Have your employees recently been trained on sexual harassment? Is your sexual harassment policy conspicuously posted? Does your policy have a reasonable complaint mechanism? If the answer is “no” to any of these questions, then you may be depriving your company of a defense to certain sexual harassment claims.
When an employer is sued by an employee alleging hostile work environment sexual harassment by a supervisor, the employer can defend against the claim if the employer can prove that: 1) the employer exercised reasonable care in preventing and correcting any sexual harassment; and 2) the employee unreasonably failed to take advantage of the preventative or corrective measures. Taking its name after the two Supreme Court cases where the affirmative defense was created, the defense is called the Faragher/Ellerth defense.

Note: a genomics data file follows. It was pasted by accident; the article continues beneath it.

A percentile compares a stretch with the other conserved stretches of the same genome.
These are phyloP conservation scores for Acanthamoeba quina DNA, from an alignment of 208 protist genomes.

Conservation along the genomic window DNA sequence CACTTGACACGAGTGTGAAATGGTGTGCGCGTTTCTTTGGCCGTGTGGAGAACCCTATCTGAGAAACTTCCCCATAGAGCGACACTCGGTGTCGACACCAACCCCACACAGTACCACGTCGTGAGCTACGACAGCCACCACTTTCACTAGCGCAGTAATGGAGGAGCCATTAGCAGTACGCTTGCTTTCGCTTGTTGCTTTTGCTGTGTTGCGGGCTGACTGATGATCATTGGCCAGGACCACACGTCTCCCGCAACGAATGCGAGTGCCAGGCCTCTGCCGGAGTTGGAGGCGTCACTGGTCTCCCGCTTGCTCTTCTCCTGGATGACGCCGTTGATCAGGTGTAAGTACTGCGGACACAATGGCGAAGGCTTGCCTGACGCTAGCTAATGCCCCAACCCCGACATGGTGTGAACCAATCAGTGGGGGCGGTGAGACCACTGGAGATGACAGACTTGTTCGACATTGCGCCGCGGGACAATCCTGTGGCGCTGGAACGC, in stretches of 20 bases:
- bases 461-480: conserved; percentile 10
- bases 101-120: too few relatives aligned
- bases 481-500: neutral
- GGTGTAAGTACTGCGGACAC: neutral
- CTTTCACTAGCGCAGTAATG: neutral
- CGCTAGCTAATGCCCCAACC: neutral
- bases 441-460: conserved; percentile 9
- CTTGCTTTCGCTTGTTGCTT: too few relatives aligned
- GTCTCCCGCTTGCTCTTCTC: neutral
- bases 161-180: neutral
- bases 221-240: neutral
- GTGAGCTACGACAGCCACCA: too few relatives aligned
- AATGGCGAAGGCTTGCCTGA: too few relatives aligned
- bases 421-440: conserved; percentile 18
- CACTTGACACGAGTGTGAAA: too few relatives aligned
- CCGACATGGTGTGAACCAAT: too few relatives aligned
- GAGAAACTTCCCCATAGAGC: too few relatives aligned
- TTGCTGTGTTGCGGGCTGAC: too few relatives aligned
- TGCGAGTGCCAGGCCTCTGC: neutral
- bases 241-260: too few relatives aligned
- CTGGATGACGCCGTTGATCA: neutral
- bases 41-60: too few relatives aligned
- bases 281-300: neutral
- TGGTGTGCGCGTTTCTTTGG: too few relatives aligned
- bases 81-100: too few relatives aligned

In Pullen v. Caddo Parish School Board, —F.3d —, 2016 WL 3923867 (5th Cir. July 20, 2016), the Fifth Circuit recently held that the Faragher/Ellerth defense was not available because, among other reasons, the employer had not recently trained its employees on sexual harassment. Continue reading